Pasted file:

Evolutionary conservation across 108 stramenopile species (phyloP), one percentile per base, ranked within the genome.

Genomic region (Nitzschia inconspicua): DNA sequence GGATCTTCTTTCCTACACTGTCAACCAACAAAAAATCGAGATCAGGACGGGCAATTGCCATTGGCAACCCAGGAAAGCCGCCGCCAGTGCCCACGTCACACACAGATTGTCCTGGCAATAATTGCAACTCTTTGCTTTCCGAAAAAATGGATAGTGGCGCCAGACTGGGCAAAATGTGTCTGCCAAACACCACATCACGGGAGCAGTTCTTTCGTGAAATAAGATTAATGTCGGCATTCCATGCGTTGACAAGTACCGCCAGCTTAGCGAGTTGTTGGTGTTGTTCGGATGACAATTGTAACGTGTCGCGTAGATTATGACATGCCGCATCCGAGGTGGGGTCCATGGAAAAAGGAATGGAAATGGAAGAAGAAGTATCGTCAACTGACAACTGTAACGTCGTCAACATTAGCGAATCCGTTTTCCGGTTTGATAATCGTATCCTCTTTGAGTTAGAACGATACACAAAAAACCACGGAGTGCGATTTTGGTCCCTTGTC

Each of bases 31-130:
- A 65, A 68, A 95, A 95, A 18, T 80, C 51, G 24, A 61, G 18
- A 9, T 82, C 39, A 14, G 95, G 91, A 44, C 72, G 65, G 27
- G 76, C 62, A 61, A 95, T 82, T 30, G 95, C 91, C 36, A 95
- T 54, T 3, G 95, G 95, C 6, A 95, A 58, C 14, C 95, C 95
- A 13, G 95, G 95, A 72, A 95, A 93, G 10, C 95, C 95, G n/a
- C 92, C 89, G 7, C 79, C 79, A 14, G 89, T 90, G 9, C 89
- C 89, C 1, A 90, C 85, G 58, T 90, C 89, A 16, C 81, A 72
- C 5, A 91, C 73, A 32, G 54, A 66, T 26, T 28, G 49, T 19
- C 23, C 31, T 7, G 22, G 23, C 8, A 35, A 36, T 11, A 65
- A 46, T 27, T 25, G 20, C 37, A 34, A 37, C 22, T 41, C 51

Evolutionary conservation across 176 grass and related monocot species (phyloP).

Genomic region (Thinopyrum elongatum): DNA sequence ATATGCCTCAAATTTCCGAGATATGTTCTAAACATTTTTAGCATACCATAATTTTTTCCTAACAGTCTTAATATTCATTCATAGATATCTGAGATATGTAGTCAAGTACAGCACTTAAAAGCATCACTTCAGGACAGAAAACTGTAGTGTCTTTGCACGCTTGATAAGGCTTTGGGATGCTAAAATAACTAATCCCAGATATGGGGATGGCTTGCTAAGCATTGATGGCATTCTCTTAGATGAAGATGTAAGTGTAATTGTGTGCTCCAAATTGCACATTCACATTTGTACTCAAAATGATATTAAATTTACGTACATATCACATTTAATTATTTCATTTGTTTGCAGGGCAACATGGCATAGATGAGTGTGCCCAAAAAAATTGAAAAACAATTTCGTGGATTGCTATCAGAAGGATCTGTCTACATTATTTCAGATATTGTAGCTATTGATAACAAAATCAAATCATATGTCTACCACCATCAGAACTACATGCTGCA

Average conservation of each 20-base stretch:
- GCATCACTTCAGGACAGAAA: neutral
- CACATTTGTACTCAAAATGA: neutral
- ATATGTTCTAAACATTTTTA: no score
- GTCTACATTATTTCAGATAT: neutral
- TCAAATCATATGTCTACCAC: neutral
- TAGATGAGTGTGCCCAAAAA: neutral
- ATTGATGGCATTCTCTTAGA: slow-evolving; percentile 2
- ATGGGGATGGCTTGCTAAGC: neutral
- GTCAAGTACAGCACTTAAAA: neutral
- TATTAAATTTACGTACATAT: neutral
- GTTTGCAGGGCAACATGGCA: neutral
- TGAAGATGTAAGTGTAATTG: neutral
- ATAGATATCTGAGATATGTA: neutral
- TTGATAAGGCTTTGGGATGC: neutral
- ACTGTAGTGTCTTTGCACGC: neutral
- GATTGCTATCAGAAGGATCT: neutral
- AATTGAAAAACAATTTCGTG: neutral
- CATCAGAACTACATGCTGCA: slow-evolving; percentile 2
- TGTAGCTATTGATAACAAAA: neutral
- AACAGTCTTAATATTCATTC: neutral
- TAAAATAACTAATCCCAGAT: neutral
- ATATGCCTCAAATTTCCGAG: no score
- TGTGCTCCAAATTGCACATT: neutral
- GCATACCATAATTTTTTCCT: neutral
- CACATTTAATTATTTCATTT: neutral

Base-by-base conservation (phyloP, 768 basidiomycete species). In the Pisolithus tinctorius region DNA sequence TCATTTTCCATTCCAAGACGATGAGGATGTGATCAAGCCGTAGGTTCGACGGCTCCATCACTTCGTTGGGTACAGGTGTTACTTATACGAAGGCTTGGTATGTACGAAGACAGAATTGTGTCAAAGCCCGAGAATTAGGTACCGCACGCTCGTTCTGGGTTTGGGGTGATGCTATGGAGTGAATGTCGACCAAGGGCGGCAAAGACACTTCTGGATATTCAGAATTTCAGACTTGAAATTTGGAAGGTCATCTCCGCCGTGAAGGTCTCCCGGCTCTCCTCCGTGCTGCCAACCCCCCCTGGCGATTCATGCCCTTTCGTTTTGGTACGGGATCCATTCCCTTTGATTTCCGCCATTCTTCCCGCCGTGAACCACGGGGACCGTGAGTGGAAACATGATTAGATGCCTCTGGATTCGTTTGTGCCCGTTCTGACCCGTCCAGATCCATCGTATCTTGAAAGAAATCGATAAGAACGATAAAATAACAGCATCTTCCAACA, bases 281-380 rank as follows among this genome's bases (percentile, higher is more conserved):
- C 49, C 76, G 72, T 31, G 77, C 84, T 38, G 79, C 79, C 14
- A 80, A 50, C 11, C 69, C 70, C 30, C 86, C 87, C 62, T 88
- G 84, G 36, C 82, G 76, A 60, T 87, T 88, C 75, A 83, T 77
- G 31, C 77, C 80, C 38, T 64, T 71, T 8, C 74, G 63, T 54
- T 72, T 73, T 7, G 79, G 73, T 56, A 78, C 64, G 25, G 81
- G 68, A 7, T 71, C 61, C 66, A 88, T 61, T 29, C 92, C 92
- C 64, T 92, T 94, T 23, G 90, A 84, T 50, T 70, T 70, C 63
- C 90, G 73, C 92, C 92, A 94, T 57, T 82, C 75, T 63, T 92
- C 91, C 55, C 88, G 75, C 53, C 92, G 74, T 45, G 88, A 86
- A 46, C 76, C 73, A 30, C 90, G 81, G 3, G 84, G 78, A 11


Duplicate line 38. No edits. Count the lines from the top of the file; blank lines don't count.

- ATATGCCTCAAATTTCCGAG: no score